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Cyclopedia of Biblical, Theological and Ecclesiastical Literature
(Heb. Ashima', אֲשִׁימָא, etymology unknown; Sept. Ἀσιμάθ ), is only once mentioned in the Old Testament as the god of the people of Hamath, whose worship the colonists settled by Shalmanezer introduced into Samaria (2 Kings 17:30). The Babylonian Talmud, in the treatise Sanhedrin (cited in Carpzov's Apparatus, p. 516), and the majority of Jewish writers (see Buxtorf, Lex. Talm. col. 236), assert that Ashima was worshipped under the form of a goat without wool; the Talmud of Jerusalem (Carpzov, ib.) says under that of a lamb. Elias Levita, a learned rabbi of the sixteenth century, assigns the word the sense of ape; in which he was, in all probability, deceived by the resemblance in sound to the Latin simia. Jurieu and Calmet have proposed other fanciful conjectures. Aben Ezra's ascription (Praef. ad Esth.) of the name to the Samaritan Pentateuch at Genesis 1:1, may be seen in Hottinger's Exercit. Antimo in. p. 40. The opinion, however, that this idol had the form of a goat appears to be the one best supported by arguments as well as by authorities (see Seyffarth, Systema astron. p. 154 sq.). This agrees with the Egyptian worship of Pan (see Selden, De diis Syr. p. 327, 305 sq.), as well as the appearance of the goat among the sacred animals delineated on the Babylonian relics (Millin, Monumens inedits, i, tab. 8, 9). Some have compared the Samaritan Ashmath (אשׁמת ) of Deuteronomy 14:5 (see Castell, Annot. Samar.), a kind of buck. Barkey, on the other hand (in the Biblioth. Brem. nov. I, i, 125 sq.; II, iii, 572 sq.), refers to the Phoenician god Esmun (Εσμοῦνος, Damasc. in Photii Biblioth. p. 242, 573; in Phoenician אשמן, Gesenius, Monum. Phcen. i, 136), corresponding to the god of health, the Greek AEsculapius (see Movers, Phoniz. i, 529 sq.). Hiller (Onomast. p. 609) proposes a Semitic etymology from the Arabic asamat, a title of the lion applied to the sun; and Lette (in the Biblioth. Brem. nov. I, i, 60 sq.) compares Asam, the Arabic name for a valley or river of the infernal regions. Gesenius (Comment. iub. Jesa. ii, 348) refers to Ashuma, or the genius (star) of Jupiter (the heaven), i.e. Mercury, of the Zend-Avesta (Bundehesh, iii, 66); but against this Kleuker (in loc.) objects that in the Paris edition (ii, 356) the name is Anhouma. (See Schulde, De Asima Hamathweor. idolo, Viteb. 1722.)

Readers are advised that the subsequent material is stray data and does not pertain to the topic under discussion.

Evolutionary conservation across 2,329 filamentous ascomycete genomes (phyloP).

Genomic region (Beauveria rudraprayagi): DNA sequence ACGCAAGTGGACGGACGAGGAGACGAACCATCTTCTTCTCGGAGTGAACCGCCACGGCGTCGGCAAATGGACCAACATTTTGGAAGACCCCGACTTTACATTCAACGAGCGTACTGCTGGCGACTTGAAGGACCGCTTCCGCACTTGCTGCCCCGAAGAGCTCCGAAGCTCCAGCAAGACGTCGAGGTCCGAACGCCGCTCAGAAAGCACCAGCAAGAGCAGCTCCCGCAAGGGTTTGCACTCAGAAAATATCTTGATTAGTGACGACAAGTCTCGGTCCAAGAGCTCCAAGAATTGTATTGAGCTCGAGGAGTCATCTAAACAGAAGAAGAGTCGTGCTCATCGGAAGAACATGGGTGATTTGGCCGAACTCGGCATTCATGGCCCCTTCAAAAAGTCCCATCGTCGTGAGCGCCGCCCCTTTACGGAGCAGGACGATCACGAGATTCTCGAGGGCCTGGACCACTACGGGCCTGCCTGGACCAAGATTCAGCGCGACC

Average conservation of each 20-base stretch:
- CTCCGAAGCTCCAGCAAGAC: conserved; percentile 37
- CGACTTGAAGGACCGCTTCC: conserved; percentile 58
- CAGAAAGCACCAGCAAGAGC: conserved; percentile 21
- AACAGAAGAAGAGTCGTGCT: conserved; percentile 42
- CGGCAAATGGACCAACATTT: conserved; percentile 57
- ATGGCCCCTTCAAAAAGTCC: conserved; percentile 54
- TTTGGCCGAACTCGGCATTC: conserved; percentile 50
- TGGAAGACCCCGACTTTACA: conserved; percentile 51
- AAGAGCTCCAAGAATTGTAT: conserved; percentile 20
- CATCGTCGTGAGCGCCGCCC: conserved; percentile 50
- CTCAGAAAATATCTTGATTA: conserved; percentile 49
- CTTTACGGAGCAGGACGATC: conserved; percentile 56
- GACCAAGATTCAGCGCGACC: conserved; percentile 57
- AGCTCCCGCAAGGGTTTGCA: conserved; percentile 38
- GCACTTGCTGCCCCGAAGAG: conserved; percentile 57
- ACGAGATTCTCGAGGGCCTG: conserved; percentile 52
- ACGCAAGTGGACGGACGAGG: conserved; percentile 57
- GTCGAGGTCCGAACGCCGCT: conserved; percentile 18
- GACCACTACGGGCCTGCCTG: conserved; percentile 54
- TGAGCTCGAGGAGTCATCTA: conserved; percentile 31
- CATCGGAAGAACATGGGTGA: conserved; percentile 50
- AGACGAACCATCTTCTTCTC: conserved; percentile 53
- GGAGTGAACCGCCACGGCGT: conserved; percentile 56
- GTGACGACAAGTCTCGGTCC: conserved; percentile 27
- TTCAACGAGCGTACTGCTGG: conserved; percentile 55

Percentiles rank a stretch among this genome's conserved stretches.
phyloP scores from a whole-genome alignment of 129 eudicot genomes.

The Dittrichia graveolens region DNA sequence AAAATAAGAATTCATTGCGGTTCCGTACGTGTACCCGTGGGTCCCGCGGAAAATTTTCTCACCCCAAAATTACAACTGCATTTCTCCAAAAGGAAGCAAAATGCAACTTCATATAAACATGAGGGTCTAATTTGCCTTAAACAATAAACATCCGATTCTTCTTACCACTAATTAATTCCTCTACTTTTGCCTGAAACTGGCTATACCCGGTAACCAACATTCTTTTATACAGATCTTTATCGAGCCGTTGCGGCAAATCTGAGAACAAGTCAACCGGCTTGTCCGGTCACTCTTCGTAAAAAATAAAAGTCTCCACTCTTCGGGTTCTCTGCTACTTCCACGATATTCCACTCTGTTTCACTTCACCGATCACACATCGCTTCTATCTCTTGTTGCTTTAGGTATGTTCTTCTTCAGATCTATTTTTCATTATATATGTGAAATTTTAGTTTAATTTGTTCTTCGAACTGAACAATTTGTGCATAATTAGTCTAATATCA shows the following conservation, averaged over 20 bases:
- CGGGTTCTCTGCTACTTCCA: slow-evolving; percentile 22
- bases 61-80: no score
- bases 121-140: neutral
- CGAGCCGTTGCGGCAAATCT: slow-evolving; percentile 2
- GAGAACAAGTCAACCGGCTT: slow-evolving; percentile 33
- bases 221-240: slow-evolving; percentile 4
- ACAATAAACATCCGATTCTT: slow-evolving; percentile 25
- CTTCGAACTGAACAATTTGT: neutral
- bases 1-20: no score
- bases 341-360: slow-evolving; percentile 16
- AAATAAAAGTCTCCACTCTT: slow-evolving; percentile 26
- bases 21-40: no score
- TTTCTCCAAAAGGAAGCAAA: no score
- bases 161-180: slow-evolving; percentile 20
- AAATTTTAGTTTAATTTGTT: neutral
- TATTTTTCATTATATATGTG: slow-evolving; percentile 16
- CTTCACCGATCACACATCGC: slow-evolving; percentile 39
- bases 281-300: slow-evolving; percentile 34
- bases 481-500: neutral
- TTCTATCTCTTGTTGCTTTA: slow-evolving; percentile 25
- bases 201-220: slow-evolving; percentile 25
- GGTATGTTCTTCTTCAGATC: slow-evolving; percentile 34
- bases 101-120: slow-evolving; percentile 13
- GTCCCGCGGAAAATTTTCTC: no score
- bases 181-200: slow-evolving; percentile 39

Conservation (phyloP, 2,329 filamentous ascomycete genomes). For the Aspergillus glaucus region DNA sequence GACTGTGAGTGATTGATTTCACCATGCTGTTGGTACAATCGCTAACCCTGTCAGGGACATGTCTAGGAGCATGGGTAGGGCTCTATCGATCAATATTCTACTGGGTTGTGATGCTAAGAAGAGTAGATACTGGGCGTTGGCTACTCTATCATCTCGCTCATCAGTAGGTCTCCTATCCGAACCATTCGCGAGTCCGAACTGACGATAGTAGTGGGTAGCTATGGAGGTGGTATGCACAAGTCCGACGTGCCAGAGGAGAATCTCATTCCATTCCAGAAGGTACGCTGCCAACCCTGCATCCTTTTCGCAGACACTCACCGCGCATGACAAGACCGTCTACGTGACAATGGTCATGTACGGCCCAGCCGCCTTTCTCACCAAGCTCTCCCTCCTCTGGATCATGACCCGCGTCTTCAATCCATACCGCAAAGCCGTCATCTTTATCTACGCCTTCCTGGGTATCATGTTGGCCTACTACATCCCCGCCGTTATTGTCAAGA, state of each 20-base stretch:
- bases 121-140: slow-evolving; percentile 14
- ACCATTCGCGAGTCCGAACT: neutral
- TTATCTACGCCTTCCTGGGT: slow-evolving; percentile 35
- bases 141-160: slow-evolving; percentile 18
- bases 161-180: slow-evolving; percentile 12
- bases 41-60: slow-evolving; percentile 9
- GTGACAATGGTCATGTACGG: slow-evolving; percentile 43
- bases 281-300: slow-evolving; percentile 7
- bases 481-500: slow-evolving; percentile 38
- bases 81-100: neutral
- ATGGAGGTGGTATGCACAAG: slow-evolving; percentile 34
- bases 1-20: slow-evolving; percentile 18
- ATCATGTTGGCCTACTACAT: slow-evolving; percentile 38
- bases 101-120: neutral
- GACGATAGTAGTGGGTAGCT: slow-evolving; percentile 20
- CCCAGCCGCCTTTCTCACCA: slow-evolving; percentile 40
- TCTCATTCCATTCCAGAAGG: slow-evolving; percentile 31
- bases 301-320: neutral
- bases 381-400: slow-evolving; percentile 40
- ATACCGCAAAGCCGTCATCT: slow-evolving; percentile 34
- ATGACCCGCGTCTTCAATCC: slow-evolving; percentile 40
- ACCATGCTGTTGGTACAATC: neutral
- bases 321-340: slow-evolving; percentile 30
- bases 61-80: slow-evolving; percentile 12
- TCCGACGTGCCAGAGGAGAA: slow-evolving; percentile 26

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McClintock, John. Strong, James. Entry for 'Ashima'. Cyclopedia of Biblical, Theological and Ecclesiastical Literature. https://www.studylight.org/encyclopedias/eng/tce/a/ashima.html. Harper & Brothers. New York. 1870.